Some things don’t change, though. Before I could go inside, I still needed to pass through a metal detector and then a security guard checks temperatures. Instead of walking straight through with a media pass, there’s a check-in station.

Media seating is confined to section 12 with no access to the hallways underneath, where a workspace is typically set up. Two people are seated on either end of each table with large, plexiglass dividers between each row.

Initially, it doesn’t feel that strange to be inside without any fans — until I look out toward the court. The entire layout of Gampel Pavilion has been changed to accommodate the necessary health and safety measures.

The stands on the near-side of the court (from the broadcast perspective) are folded in to allow the benches — normally on the opposite sideline — to spread out the seating. Giant jugs of hand sanitizer are mounted on either of the benches.

Flanking the cameras on the concourse — an area normally flooded by fans — are long tables where the broadcasters and operation staffers sit.

Elsewhere, large tarps cover the bottom half of the sections along the sideline on the other side while cardboard cut-outs of fans, dogs, celebrities, and former players fill nearly all the seats in the lower bowl. The limited friends and family in attendance sit among the cut-outs.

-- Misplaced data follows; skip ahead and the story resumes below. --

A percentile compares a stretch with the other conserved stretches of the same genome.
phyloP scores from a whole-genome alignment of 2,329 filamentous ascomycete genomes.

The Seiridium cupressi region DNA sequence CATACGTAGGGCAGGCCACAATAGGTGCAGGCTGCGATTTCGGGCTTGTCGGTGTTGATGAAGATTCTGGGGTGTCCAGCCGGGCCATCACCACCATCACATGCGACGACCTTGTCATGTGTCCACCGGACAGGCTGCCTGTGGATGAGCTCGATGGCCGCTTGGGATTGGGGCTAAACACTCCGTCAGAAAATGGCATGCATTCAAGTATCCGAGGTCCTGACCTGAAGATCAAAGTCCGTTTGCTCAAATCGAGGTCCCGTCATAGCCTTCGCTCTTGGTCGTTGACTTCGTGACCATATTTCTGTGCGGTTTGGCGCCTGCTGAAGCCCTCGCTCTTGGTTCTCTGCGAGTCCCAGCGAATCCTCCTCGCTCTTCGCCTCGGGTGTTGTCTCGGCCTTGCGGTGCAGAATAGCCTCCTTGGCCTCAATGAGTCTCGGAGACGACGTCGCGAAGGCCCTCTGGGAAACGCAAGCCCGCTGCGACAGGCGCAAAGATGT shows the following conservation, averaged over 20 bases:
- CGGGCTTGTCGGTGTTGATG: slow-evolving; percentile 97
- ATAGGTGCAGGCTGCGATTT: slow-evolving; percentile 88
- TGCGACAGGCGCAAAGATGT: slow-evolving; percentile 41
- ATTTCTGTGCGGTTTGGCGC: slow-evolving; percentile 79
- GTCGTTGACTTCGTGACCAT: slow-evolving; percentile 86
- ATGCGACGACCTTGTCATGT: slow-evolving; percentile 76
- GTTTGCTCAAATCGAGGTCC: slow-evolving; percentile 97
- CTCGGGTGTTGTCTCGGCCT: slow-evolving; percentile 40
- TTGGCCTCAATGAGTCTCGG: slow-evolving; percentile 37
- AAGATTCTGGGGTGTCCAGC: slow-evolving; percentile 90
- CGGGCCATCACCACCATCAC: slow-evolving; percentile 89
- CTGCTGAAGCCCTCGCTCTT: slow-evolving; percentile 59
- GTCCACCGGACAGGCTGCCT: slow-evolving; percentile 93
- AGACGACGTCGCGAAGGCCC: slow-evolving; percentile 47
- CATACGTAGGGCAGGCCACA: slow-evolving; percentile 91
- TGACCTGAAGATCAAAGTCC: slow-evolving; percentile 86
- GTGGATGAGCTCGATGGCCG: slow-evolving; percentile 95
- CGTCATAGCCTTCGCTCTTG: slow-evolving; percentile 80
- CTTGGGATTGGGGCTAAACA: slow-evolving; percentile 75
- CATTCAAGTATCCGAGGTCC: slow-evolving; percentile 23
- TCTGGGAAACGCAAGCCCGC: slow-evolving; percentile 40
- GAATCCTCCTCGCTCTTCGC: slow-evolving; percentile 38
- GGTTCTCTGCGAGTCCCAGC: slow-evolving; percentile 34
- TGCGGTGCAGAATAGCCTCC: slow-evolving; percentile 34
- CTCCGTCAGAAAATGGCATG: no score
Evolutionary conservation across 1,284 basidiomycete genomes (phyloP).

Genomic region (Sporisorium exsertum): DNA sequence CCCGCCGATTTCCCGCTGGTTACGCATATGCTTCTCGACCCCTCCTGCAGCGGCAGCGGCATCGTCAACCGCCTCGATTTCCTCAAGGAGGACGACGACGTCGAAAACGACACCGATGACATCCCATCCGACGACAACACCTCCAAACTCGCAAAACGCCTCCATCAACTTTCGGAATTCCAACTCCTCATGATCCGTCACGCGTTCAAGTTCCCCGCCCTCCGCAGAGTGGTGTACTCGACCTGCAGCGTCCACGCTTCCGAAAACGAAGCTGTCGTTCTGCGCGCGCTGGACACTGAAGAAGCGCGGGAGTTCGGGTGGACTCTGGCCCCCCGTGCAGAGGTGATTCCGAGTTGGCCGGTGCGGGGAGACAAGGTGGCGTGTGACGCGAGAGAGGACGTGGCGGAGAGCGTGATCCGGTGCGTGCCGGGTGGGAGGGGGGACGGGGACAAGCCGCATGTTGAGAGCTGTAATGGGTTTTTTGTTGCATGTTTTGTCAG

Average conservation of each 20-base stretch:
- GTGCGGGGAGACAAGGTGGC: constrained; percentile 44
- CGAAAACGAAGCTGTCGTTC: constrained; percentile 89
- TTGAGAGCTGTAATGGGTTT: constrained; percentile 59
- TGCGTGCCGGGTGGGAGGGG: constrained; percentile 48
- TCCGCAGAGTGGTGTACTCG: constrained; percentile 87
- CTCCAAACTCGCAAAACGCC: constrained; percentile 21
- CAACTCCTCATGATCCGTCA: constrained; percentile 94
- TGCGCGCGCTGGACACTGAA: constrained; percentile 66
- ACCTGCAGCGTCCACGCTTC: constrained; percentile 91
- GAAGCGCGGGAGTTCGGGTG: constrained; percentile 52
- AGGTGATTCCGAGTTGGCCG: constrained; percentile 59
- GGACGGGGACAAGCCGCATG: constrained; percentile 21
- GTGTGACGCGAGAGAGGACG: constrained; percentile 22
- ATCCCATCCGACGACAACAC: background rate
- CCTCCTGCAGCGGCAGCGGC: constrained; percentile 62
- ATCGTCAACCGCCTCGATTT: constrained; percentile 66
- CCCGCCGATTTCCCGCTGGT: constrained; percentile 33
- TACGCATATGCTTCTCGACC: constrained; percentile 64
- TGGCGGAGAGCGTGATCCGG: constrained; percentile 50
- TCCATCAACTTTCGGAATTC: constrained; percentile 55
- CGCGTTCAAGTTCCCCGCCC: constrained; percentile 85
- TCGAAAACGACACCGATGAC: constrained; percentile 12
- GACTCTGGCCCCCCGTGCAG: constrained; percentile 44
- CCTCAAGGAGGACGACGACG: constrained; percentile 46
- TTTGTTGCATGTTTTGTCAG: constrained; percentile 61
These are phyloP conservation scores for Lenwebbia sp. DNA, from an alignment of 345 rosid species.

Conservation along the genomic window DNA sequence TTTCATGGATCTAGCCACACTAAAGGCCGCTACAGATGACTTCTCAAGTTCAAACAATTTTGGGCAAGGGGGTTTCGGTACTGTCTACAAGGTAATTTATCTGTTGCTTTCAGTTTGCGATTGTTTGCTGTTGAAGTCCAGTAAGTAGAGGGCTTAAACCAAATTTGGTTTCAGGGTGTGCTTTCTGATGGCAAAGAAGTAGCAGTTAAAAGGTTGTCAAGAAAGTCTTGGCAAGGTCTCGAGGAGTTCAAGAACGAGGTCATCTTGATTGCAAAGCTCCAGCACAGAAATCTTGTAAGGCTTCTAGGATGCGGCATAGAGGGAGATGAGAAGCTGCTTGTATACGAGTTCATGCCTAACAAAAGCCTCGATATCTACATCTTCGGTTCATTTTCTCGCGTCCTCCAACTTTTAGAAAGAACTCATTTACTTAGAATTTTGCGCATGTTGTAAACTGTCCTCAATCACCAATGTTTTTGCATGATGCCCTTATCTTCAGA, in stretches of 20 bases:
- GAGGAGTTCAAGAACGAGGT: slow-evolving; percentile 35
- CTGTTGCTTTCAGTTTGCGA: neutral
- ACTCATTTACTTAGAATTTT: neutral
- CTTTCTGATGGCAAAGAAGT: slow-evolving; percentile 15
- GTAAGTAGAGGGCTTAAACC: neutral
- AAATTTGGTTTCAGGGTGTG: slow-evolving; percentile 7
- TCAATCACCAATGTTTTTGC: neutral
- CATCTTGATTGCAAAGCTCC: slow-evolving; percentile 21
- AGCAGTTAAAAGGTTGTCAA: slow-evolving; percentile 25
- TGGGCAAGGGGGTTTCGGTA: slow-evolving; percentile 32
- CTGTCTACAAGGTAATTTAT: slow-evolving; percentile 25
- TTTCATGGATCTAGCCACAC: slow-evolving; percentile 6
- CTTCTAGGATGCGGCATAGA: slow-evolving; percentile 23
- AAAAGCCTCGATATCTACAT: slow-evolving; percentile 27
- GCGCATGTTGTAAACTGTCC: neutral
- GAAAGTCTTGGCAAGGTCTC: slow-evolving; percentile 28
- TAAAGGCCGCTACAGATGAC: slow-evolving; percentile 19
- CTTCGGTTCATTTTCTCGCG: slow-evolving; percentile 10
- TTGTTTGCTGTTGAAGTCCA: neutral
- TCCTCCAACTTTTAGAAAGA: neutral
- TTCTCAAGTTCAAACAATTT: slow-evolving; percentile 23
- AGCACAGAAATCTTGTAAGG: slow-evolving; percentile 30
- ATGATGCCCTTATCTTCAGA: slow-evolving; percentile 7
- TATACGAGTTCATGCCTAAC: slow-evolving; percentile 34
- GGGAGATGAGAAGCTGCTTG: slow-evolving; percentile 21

A look at the layout of Gampel Pavilion this season.
Daniel Connolly

While some games have seen few player and coach guests — I counted 16 at an earlier game — the matchup with South Carolina brought out the largest crowd of the season, including 2021 signee Caroline Ducharme and her family and both Evina Westbrook’s and Paige Bueckers’ families.

The lack of a full house becomes more noticeable as tip-off approaches. When the team runs out onto the court from the locker room, the speakers blare the fight song instead of the pep band, creating a more hollow and tinny sound.

On some days, Gampel’s roof makes sounds you would never notice with even a small crowd. When snow slides off the silver dome, it sounds like the roof is collapsing in on itself. The same goes for windy days.

The reading of the starting lineups come with far less pizazz and excitement as well, even with a former player presenting UConn’s starting five. The musical accompaniment drowns out any noise from the limited people in attendance, so Paige Bueckers or Geno Auriemma don’t get the loud cheers they would normally.

As the teams take the court for the tip, “Let’s Get Ready to Rumble”/”Are You Ready for This?” plays, and the lack of 10,000 fans clapping in unison really becomes clear.